Lithium heads the family of alkali metals on the periodic table. It is the lightest solid metal, it is soft, low-melting and reactive. Many physical and chemical properties are as or more similar to those of the alkaline earth metals than to their group.
It is the lightest metal, with half the density of water and presents excellent conditions for conducting heat and electricity.
The main industrial use of lithium is in the form of lithium stearate as a thickener for lubricating greases. Other important applications of lithium compounds are in ceramics, specifically in the formulation of porcelain enamels; as an additive to extend the life and performance in alkaline batteries and in autogenous welding and brazing for brass.
Psychopharmaceuticals, Dryers, Scrubbers, Alloys, Lubricants, Manufacture of batteries.
Atomic number: 3
Atomic weight: 6.941
Melting point: 356.9 °F (180.5 °C)
Boiling point: 2,448 °F (1,342 °C)
Oxidation state: +1
Lithium is a moderately abundant element and is present in the earth's crust at 65 parts per million (ppm).
Lithium is a metal found primarily in natural brines, pegmatites, oil wells, geothermal fields, and seawater.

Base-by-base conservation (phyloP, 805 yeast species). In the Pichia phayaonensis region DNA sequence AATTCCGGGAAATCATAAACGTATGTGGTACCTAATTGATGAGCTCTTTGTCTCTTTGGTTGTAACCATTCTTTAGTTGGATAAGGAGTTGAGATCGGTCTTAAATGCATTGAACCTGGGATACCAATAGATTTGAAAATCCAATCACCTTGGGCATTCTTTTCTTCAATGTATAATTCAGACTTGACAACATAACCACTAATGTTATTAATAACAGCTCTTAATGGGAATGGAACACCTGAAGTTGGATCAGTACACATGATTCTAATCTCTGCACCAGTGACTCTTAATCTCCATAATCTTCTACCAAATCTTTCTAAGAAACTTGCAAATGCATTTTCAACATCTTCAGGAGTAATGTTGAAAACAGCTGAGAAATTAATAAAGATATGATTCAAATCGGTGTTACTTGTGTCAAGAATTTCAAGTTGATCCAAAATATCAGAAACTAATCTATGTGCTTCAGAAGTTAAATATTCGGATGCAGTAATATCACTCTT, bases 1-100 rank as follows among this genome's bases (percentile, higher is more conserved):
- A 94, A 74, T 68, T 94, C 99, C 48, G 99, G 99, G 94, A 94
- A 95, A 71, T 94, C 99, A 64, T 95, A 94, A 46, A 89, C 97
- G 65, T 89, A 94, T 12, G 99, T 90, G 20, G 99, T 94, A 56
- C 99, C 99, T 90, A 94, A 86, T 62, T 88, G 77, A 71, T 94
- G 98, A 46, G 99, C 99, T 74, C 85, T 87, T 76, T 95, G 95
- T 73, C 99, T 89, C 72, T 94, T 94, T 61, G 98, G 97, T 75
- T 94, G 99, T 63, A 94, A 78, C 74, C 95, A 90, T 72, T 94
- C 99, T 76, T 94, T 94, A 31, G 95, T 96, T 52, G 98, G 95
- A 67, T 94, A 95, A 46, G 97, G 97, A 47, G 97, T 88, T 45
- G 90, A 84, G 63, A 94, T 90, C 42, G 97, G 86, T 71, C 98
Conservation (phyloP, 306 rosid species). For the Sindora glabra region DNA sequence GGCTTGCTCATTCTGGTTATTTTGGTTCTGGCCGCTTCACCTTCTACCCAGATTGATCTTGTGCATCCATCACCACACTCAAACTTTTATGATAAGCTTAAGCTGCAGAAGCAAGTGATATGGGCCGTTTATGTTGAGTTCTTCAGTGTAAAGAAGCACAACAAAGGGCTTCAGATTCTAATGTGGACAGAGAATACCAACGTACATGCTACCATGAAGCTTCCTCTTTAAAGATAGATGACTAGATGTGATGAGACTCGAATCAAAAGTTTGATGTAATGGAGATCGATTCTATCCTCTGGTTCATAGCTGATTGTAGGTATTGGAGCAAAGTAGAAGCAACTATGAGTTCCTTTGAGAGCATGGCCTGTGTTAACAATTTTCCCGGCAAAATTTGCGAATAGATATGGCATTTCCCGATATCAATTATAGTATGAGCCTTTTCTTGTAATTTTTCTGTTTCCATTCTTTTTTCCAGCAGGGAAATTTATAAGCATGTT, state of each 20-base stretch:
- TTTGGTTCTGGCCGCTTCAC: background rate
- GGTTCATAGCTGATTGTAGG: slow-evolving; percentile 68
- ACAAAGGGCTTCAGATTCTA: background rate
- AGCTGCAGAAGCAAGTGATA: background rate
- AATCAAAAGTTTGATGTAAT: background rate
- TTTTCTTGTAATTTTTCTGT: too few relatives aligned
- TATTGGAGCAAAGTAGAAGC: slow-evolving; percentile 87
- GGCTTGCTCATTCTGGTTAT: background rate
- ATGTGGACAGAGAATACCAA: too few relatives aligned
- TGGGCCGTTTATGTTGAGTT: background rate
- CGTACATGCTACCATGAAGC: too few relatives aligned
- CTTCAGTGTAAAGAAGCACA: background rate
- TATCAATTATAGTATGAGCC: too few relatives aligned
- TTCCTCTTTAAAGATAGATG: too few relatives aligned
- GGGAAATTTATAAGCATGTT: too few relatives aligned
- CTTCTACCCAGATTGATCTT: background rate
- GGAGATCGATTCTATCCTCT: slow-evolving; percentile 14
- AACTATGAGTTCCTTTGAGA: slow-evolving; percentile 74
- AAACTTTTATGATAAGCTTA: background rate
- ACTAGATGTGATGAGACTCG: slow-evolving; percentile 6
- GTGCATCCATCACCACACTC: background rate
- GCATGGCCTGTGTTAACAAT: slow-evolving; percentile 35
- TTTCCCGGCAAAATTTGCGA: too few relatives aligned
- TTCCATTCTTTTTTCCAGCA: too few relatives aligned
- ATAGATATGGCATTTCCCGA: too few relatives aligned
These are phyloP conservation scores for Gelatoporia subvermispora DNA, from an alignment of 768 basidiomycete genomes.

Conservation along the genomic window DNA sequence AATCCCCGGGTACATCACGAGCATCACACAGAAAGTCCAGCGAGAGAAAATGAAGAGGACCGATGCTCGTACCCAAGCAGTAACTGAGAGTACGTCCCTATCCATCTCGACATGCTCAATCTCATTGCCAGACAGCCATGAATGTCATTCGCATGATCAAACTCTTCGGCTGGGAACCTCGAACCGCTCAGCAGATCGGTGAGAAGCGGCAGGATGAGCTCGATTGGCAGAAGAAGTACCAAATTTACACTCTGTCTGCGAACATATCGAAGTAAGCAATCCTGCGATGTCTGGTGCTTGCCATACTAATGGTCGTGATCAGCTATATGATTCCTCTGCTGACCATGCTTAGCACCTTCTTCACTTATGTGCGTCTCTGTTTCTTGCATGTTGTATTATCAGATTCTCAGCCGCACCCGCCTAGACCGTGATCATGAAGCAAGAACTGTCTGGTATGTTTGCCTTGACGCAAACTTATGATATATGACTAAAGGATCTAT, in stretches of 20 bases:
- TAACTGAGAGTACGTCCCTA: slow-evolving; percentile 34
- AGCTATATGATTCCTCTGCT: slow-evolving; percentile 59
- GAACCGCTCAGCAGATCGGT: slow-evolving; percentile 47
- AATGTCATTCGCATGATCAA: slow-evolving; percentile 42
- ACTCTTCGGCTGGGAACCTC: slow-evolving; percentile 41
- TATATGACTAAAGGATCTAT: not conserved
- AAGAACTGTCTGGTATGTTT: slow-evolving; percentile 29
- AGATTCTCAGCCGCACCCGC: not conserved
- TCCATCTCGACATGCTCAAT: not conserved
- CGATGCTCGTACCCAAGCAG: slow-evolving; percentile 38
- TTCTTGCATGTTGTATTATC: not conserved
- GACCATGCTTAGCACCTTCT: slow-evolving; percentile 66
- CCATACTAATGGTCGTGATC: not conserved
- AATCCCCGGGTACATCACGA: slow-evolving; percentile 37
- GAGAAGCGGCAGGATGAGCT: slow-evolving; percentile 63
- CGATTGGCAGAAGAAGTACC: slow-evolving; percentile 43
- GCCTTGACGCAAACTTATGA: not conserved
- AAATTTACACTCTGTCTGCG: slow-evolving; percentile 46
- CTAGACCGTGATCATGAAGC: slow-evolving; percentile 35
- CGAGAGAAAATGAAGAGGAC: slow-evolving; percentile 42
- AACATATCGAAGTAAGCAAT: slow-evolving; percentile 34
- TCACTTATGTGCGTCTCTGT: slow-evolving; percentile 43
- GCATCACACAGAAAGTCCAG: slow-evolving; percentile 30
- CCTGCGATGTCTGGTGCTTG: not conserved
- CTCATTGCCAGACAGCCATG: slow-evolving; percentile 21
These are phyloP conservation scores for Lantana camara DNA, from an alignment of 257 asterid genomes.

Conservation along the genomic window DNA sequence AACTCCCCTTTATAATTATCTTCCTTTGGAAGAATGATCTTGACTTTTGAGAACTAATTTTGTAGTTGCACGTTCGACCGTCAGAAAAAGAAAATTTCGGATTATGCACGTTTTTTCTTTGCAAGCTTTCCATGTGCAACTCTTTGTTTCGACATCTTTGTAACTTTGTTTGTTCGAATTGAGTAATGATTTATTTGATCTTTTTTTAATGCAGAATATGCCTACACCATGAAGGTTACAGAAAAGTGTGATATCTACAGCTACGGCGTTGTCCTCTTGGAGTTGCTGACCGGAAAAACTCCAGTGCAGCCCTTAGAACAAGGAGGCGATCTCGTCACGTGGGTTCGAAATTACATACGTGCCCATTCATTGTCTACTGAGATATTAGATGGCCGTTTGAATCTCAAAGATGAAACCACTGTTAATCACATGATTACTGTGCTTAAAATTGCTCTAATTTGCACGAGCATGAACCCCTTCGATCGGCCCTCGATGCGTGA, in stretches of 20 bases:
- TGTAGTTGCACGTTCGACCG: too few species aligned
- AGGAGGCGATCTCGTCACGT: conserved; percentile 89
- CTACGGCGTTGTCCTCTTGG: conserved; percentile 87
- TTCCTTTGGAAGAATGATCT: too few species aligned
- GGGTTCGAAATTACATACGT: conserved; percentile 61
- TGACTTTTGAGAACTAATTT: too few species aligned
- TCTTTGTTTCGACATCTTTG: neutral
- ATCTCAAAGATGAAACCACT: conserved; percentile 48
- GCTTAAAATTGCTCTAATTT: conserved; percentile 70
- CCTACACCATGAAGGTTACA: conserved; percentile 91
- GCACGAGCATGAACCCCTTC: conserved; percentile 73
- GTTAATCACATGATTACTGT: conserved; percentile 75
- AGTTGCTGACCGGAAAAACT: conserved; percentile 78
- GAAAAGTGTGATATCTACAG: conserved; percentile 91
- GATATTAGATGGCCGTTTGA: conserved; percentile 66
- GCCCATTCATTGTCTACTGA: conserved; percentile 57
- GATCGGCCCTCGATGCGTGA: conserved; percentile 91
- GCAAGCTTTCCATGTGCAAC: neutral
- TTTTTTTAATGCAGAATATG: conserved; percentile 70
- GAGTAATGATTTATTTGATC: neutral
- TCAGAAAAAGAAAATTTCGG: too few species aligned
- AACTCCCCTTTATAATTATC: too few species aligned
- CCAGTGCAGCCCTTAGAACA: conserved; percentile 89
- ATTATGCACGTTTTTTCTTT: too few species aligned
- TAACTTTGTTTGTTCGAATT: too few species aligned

Abundant on our planet, especially in volcanic routes or salt flats (85% of its reserves are in Bolivian, Chilean and Argentine territory).
Lithium carbonate is the product with the highest volume of commercial transaction, making it the most important compound.
The lithium market is growing, as demand increases year after year, with an average annual growth of between 10% and 12% expected in the next 5 years. For 2017, the global demand for lithium was estimated between 220,000 and 240,000 tons of lithium carbonate equivalent (LCE). Although the lithium market is relatively small compared to other metals such as copper or gold, it is dynamic, as its demand is being driven by a sharp increase in the manufacture of lithium-based batteries used for electric vehicles. This is because a lithium-based battery has a high energy density.